KinderCare, a major player in the early childhood education and care (ECE) sector, is set to go public next week. Based on data provided by the company in its filings, the ECE market is a highly fragmented one with the top three providers representing approx. 5% of total capacity as of January 1, 2020.
Several ECE providers faced challenges during the pandemic owing to reduced enrollment, causing many of them to close down. However, evolving work styles are driving a preference for flexible ECE solutions and there appears to be room for growth for quality ECE providers. Here are a few things to know about KinderCare’s market debut:
KinderCare Learning Center is scheduled to go public on Thursday, November 18. It will begin trading on the New York Stock Exchange under the ticker symbol KLC. The company will offer 25.8 million shares at a price range of between $18 and $21 to raise $502.7 million. The IPO will be managed by a group of underwriters led by Barclays and Morgan Stanley.
KinderCare describes itself as the largest private provider of early childhood education and care services in the US by center capacity. It serves children from 6 weeks to 12 years of age across its footprint of 1,490 early childhood education centers with capacity of more than 195,000 children and contracts for more than 650 before- and after-school sites located in 40 states and the District of Columbia as of October 2, 2021.
Between 2018 and 2020, the company acquired 163 centers and opened 47 new greenfield centers. From 2017 to 2019, it achieved compound same center revenue growth of 4.5%. It also increased its same center occupancy to 72% in early 2020 from 69% in 2017.
In 2019, before the start of the pandemic, KinderCare generated revenue of $1.9 billion while net loss amounted to $29 million. In 2020, revenue dropped to $1.4 billion while net loss widened to $129 million. Same center revenue fell by 25% mainly due to same center occupancy dropping to 47% from 72% in early 2020.
During the pandemic, the company had to temporarily close 1,074 of its centers and 547 before and after-school sites. In the latter half of 2020, it reopened 1,021 centers and approx. 320 before and after-school sites. Since then, the company’s enrollment has markedly improved. For the three months ended October 2, 2021, KinderCare’s same center occupancy increased to 64%.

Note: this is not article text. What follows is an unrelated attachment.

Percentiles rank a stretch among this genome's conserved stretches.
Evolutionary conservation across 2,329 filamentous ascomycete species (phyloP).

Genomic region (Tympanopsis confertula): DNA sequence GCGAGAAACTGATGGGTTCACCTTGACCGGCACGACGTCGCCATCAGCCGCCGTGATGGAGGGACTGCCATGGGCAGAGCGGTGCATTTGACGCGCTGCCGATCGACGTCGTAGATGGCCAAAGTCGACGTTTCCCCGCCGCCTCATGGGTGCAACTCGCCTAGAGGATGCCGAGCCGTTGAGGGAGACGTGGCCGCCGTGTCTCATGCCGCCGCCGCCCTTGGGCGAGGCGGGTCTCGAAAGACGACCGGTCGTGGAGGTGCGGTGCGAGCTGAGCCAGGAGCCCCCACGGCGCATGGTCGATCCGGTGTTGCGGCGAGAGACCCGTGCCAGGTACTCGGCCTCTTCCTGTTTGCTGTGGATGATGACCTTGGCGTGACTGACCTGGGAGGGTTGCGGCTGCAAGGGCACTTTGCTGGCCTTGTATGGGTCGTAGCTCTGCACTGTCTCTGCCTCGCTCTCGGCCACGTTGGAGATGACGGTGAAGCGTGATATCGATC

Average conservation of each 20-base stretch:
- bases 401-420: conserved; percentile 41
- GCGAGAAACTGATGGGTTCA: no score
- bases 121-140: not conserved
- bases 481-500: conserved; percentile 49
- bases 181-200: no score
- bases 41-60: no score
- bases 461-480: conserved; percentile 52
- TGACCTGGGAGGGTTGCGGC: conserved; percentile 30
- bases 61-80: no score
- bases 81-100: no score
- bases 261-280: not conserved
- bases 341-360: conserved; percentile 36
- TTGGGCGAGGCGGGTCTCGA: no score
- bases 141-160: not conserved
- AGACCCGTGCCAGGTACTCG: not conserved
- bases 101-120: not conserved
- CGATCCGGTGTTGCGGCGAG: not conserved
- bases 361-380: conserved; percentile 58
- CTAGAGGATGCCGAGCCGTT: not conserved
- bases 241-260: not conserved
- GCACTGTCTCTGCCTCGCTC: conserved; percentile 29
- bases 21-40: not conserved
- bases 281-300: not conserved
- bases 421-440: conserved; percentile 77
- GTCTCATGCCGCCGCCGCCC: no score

During the first nine months of 2021, KinderCare had $1.3 billion in revenue and $41 million in net income. Same center revenue increased by 36% versus the same period in 2020, helped by a rise in same center occupancy to 62%.
In its filings, KinderCare states that over 17.5 million workers, or 20% of the American workforce, rely on childcare every day. Based on data from the Bureau of Economic Research, the US market for private expenditures on education-focused care for children zero to five years of age was $15.2 billion in 2019. The company estimates that the market for private expenditures on education-focused care is expected to grow at a compound annual growth rate of 6.4% between 2021 and 2026, excluding any impact from governmental stimulus.
KinderCare believes the market opportunity for scaled ECE providers will grow due to several factors including the recognition of the benefits of ECE as well as an increase in the participation of women in the labor force. The labor force participation rate of women aged 20-44 in the US rose from 74% in 2009 to 75% in 2019.
In addition, reduced capacity due to the pandemic as well as evolving work styles create opportunities for ECE providers. Between September 2019 and September 2021, around 13,000 centers, representing an estimated 20-25% of industry capacity, closed down and have not reopened. This reduction in capacity provides companies like KinderCare with greenfield expansion opportunities.
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